Hap Palmer

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Harlan G. "Hap" Palmer III (born October 28, 1942) is an American children's musician and guitarist from Los Angeles, California. Palmer's songs specialize in topics aimed at young children, such as math, and reading, or developing motor skills. Palmer released his first recording in 1969, and has composed over 200 songs for children. He is considered a pioneer in the use of music and movement in early childhood education.[citation needed]

He has received numerous Parents' Choice Gold Awards for his recordings, including:

  • So Big - Activity Songs For Little Ones
  • Early Childhood Classics - Old Favorites With a New Twist
  • Can A Jumbo Jet Sing The Alphabet?
  • Can Cockatoos Count By Twos?
  • Rhythms on Parade
  • One Little Sound - Fun With Phonics and Numbers
  • Two Little Sounds - Fun With Phonics and Numbers

Some of his best known early albums include the Learning Basic Skills Through Music series, Getting to Know Myself (which features the song "Sammy" which has been one of Palmer's popular songs), Sally the Swinging Snake, and Walter the Waltzing Worm. He released the famous Halloween song Witches' Brew in 1976 with music by him and Martha Cheney co-wrote the lyrics. Palmer's granddaughter Megan Schulze sings with a chorus of the updated version of his song "Witches' Brew" on Palmer's album "Learning in Two Languages".[1][2]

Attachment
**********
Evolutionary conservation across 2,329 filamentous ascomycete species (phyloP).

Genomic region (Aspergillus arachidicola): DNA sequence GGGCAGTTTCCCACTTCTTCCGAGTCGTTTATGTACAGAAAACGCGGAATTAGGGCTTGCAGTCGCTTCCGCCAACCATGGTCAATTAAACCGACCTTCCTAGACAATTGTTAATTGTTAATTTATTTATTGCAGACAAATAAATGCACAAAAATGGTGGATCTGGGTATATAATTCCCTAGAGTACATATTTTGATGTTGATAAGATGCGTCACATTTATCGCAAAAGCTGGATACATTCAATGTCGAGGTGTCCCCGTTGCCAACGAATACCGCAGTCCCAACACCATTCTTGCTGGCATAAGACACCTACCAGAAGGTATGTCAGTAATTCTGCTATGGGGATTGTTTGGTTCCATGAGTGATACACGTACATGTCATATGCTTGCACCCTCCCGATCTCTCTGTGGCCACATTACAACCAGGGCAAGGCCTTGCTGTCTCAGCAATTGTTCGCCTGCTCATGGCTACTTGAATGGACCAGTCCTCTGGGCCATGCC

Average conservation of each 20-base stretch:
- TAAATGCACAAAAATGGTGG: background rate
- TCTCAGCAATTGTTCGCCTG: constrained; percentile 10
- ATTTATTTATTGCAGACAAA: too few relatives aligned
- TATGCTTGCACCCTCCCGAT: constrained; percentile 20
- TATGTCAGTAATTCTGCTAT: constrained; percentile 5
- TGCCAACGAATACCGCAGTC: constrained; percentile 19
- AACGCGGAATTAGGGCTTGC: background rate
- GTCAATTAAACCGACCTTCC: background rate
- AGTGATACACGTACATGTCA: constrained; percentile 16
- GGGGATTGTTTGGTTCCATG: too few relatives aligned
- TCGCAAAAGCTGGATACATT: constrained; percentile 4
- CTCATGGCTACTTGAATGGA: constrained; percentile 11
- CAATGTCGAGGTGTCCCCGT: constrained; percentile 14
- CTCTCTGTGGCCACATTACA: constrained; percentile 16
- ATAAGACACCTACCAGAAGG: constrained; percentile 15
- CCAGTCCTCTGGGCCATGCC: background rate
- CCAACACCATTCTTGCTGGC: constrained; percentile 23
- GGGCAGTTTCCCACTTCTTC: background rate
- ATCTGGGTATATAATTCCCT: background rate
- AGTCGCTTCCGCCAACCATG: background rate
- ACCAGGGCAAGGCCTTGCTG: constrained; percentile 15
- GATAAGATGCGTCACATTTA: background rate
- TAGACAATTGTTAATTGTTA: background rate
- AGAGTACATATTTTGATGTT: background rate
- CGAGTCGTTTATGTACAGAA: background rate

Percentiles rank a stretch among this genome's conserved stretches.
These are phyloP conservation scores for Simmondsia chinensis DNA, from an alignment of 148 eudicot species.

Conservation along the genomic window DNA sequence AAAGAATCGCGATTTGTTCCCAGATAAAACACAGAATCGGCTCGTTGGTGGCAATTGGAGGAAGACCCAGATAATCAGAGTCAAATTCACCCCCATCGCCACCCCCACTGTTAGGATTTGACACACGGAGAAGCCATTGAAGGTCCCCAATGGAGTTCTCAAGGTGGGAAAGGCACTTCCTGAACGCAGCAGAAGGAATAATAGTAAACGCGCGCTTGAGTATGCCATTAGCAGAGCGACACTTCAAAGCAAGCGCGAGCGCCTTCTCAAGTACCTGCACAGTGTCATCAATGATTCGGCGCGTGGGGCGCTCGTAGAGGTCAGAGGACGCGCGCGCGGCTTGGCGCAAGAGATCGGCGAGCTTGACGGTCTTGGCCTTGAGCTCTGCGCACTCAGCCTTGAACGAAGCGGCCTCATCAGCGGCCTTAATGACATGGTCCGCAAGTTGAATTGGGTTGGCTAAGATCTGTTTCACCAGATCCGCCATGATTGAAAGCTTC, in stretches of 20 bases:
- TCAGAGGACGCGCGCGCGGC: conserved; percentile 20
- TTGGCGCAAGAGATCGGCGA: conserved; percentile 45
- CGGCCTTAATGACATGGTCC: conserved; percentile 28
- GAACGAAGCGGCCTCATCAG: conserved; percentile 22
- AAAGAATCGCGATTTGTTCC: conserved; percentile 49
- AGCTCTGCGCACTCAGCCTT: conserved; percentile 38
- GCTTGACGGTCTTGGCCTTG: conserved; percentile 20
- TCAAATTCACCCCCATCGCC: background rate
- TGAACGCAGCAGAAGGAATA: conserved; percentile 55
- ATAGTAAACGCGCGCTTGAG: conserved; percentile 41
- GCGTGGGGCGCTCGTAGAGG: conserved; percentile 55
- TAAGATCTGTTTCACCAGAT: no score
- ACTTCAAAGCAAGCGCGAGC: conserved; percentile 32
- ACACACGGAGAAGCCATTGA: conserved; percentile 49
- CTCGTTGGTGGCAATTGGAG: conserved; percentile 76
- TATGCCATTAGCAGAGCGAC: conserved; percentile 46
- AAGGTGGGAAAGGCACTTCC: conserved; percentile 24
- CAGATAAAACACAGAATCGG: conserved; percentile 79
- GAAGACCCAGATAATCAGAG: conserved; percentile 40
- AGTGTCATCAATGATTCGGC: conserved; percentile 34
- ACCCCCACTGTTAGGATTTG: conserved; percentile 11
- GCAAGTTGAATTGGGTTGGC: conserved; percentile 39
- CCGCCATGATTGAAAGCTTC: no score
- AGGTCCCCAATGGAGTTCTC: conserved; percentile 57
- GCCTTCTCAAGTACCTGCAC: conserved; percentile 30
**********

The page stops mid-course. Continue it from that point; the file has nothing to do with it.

He also released a series of DVDs and videos called Baby Songs, which have sold over 2 million units. He received his MA in Dance Education from UCLA in 1983 with his thesis titled "Songs to Enhance the Movement Vocabulary of Young Children." His album Multiplication Mountain was released on January 15, 2009.

His 2016 release received the Parents' Choice Gold Award. http://www.parents-choice.org/product.cfm?product_id=34149&StepNum=1&award=aw


  1. ^ Artistic Freedom Under Attack 1996 - Volume 4 "The Halloween song Witches Brew was written in the 1970s by Hap and Martha Palmer. It describes a witch concocting a magic potion. The lyrics recount potion ingredients including "slithering snakes," "slimy worms" and "locks of children's ..."
  2. ^ Inspiring Young Authors Year-Round: A Handbook for Teachers Nancy Oster Steffel, Susan Griffis Swenson - 1989 "Listen to Hap Palmer's song "Witches' Brew" (on the album of the same name), which describes a variety of "icky" things a witch puts into her brew. Use the instrumental version of the song to let children make up their own ingredients for the ..."

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